Date of Trip: December 2014
I loved staying in the town of Puerto Ayora and enjoyed the art galleries, shops and going out for beers and to eat. My last night I hit the “street of the restaurants” tucked away back in the town off from the main road. At 6pm the street is closed and all the restaurants pull their candle lit tables and chairs out into the street with strings of lights above them, it is such a lovely ambience. They are selling seafood from the day’s catch including those big lobsters. It all smells so good and the tables fill up quickly. I joined some people from Holland & Belgium and we had cerviche de pulpo, frites and Pilsener cervezas. It was a good meal and a good time. Angel & Luis drove me about 1 hour the next day to the ferry to take me to the island of Baltra (South Seymour) and a bus from the ferry took me to the airport.
Upon arrival in the Galapagos there is a $100 in cash National Park Fee & a $10 Transit Fee. Isabela Island Entrance Fee is $5. All of Ecuador is on US$. There are no exit fees at the airport.
Santa Cruz is the main tourist hub for the Galapagos & has the longest paved road making it easy to get to the interior highlands as well as to the airport connection. Puerto Ayora is the most populated & offers the most options for those who want to design their own Galapagos experience.
I have done enough traveling to know you can never see it all. This is especially true with the Galapagos Islands as there are so many options and there are different times of the year to see mating and nesting birds. The power boat rides between the islands are rough and bumpy but go very fast and are only a couple of hours long. I chose to come just before the high season was kicking in as I was trying to keep my costs down and there were not so many tourists there before the holidays. I feel like I took the best trip for me and did not feel like I missed out on anything.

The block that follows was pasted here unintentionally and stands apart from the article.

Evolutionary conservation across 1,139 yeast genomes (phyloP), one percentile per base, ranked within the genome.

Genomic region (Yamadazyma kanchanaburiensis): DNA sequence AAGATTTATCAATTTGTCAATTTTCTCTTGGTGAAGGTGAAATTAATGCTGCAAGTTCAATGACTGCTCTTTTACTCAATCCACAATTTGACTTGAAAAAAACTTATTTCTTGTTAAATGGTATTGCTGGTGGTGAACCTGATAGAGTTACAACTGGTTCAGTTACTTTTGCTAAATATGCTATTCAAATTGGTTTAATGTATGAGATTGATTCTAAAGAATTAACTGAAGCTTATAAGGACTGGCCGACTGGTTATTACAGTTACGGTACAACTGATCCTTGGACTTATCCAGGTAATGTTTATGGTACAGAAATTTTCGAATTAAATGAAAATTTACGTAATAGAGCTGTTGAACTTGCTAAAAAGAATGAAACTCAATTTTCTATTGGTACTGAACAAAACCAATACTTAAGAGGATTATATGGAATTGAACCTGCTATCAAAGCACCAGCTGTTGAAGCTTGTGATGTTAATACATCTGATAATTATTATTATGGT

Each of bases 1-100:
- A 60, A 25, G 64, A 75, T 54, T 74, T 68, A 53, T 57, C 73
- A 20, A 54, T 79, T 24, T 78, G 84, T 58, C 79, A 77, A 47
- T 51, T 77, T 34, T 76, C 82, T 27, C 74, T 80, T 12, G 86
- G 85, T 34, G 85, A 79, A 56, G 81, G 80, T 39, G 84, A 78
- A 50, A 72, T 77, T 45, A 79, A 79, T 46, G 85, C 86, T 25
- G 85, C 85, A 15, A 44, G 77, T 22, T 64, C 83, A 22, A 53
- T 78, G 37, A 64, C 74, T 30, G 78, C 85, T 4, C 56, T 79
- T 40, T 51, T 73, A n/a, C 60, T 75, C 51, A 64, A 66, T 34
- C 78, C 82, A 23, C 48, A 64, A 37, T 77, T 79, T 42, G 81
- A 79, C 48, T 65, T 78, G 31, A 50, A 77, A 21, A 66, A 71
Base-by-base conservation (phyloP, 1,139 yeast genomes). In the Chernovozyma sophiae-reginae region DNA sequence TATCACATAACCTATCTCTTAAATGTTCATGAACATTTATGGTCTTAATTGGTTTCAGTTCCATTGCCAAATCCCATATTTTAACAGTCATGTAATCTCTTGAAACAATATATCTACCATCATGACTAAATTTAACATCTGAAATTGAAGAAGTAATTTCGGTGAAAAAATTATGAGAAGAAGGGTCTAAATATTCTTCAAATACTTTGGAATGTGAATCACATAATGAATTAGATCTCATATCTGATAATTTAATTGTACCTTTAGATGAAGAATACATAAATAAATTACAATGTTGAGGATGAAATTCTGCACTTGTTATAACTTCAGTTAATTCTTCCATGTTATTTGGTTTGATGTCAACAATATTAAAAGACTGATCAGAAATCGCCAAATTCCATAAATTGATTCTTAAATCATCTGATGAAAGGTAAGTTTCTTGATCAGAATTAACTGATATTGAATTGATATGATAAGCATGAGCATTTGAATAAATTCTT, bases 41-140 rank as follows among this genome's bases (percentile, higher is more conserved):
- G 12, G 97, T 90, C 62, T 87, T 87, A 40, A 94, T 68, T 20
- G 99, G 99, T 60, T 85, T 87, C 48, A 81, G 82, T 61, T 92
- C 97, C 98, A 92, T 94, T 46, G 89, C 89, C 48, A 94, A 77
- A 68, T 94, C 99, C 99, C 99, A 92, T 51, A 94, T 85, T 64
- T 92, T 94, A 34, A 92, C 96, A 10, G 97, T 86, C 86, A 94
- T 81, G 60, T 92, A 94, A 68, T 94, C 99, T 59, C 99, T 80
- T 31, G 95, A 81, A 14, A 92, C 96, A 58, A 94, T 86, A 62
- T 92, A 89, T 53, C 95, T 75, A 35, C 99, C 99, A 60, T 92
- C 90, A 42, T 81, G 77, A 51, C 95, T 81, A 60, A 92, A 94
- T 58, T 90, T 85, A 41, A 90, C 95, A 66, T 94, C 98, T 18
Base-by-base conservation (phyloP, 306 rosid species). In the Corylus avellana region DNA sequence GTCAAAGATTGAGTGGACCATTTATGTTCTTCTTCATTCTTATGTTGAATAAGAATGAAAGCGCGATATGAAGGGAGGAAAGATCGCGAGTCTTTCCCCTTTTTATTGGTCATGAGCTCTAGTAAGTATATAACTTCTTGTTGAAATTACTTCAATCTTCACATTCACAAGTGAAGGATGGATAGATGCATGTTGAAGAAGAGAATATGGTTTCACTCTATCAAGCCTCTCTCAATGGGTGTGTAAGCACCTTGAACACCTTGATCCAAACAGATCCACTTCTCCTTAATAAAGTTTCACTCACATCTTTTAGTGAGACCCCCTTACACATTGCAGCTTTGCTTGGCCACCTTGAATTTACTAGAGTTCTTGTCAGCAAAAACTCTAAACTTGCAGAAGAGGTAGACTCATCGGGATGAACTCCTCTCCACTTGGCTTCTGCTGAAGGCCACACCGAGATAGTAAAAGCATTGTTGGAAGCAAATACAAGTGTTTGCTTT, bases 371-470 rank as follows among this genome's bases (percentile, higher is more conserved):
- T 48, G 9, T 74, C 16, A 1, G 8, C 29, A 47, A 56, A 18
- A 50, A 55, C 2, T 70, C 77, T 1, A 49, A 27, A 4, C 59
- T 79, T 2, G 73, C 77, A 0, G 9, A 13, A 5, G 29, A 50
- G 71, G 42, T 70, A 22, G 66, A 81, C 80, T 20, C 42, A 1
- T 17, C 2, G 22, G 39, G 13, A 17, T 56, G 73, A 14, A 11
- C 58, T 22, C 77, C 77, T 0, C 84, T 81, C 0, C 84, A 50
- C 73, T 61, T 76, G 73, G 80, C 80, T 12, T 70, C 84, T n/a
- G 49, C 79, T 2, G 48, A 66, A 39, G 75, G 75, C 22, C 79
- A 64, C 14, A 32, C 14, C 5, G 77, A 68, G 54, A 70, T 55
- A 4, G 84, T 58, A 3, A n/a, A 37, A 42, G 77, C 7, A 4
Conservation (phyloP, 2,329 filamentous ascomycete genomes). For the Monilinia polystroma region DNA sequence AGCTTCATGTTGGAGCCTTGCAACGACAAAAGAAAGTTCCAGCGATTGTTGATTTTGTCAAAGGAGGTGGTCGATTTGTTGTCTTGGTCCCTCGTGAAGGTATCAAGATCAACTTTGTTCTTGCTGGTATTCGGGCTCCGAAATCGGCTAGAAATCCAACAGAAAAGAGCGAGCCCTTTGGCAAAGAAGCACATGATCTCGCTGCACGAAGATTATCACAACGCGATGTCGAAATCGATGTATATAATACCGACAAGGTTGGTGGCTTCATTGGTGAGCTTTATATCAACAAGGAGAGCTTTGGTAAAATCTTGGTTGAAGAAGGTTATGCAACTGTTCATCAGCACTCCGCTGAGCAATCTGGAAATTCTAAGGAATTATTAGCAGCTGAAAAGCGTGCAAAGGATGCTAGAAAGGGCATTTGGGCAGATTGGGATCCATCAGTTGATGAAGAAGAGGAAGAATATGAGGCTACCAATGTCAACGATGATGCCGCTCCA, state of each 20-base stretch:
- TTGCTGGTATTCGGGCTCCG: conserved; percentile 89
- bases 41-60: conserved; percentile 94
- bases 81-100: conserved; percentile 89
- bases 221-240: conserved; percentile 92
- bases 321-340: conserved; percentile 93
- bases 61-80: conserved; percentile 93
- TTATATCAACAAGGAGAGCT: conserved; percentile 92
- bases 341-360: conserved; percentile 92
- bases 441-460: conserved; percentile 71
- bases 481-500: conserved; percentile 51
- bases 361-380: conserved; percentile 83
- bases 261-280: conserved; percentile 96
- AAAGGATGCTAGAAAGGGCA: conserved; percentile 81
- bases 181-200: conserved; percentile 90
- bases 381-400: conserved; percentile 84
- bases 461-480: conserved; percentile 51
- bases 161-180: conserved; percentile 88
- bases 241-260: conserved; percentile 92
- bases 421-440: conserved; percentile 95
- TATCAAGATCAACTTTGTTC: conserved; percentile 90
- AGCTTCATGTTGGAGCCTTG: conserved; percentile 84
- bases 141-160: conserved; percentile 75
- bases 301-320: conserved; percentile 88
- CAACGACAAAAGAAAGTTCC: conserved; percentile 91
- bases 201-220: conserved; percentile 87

In Puerto Ayora I was told I was one of the “good tourists” because I was staying in the towns at hotels and going to the restaurants & shops so the community benefits, therefore the locals said they prefer the “good tourists” compared to the cruisers. Many of the cruise boats are internationally owned so the money does not go to the locals. 70% of wildlife protection dollars comes from land based travel whereas only 20% comes from the cruises. Land based travel is becoming more and more popular and Galapagos by land is the new growing trend.
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